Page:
If your battery is depleted, you can run the car in battery-charge mode, which uses the gas motor to charge the battery. You can get the battery back to 80 per cent in about 40 minutes on the highway.
To make way for the battery, which is mounted underneath the cabin in a dust- and waterproof enclosure, and the rear electric drive unit, the gas tank had to shrink by 17 litres to 43. It’s enough that the Outlander PHEV has about 100 km less range than the gas version.
Most remarkable during our drive was the smoothness of the transitions between driving modes. Aside from some extra noise when the gas motor fires up, you don’t feel it.
Best of all, because it’s primarily an EV, there is no automatic start-stop feature that in some vehicles can be quite jarring. From a stop, you’re always starting off in electric regardless of whether the gas engine is running.
Warranty is one of Mitsubishi’s selling points, as a 10-year, 160,000-km warranty on all vehicles is standard. On the PHEV, that even extends to the battery. Chances are, you’ll be moving on to another vehicle before reaching the end of the warranty period.
Heating is a combination of coolant from the engine and an electric heating element for when the engine isn’t running. Using that element and air conditioning will affect EV range, so it’s recommended owners use the EV Remote system so the vehicle can start warming itself up or cooling itself down while still connected to the charger. It takes considerably more energy to move temperature than to maintain it, so using pre-heating and pre-cooling will mean less impact on EV range.
Pricing of the Outlander PHEV begins at $42,998, and it comes standard with heated seats, 18-inch alloy wheels, EV Remote (allows you to turn on pre-heating or pre-cooling, check battery condition, set timers for charging, unlock the car or activate the headlights from your smartphone).
A touring package, at $45,998, adds heated steering wheel, LED headlights, leather seats, sunroof, auto-dimming rearview mirror and power passenger seat.
The top of the line model is the GT, at $49,998. The GT adds forward collision mitigation, adaptive cruise control, lane-departure warning, auto high beam, 360-degree camera system, 750-watt Rockford Fosgate sound system, power liftgate and a 1,500-watt power inverter.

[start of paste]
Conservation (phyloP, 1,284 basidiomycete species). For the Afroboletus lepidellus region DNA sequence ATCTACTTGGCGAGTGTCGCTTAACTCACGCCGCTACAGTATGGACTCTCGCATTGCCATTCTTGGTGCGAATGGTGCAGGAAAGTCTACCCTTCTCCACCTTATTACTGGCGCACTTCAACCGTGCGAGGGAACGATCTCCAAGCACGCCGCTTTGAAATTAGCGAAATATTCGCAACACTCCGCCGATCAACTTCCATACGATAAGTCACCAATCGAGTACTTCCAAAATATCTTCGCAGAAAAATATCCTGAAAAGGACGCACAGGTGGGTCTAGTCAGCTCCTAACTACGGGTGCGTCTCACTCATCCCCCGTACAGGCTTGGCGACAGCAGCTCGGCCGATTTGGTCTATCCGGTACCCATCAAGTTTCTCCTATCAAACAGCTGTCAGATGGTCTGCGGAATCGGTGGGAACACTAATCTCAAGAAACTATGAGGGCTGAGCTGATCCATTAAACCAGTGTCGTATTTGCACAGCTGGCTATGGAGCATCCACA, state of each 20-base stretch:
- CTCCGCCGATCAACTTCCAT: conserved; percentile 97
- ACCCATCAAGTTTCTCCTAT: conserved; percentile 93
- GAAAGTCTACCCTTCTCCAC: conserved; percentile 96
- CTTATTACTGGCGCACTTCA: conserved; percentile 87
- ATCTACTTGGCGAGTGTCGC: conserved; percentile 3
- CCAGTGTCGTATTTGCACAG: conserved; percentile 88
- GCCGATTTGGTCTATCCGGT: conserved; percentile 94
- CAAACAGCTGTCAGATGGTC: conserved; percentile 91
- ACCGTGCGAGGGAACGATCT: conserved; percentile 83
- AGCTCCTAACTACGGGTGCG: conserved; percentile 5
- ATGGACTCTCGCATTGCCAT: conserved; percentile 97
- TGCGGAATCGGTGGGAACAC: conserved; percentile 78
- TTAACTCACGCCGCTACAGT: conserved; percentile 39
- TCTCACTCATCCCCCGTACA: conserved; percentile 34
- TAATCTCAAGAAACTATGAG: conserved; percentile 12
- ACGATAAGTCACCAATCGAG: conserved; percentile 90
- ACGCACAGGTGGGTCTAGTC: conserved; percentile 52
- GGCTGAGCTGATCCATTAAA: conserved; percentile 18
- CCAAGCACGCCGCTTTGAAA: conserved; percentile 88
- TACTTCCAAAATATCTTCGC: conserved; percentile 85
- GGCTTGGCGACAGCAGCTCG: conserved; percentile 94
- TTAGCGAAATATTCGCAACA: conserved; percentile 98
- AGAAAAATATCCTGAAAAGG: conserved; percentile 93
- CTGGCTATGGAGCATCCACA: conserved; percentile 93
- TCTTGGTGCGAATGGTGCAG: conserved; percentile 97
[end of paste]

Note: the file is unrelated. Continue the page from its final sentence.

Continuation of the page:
That power inverter, with outlets front and rear, provides 120 volts to power small appliances. As a demonstration, Mitsubishi staff were serving espresso out of the back of the SUV.
I did not have many nice things to say about early examples of this generation of Outlander. I found the handling to be suspect, the acceleration to be tepid and the overall experience just unsatisfying.
That’s all changed after driving the Outlander PHEV. The vehicle is peppy, handles very well, is extremely quiet and comfortable.
It all leads to one important question: who are you and what have you done with Mitsubishi?
2018 Outlander PHEV
Engine: 2.0-litre MIVEC four cylinder
EV system: two 80 hp electric motors, front and rear
Power: 117 hp @ 4,500 rpm
Torque: 137 lb-ft. @ 4,500 rpm
Power: 80 hp (each electric)
Torque: 101 lb-ft (front electric)
Torque: 144 lb-ft (rear electric)
Total system power: not specified
Transmission: single-speed, drive mode switchable reduction gear box (front); single-speed, fixed reduction mode (rear)
Suspension: MacPherson strut with stabilizer bar (front); multi-link with stabilizer bar (rear)
Steering: electric rack-and-pinion power steering
Brakes: four-wheel discs
Price: $42,998.00 to $49,998.00 base MSRP
- outstanding fuel economy; no drivetrain shock from starting of gas motor
- zero sacrifice of cargo room to accommodate hybrid components
- very comfortable in both handling and interior comfort
- $14k price difference from gas Outlander
- despite electric range, overall range about 100 km less than gas
- no third-row seat due to electric drive unit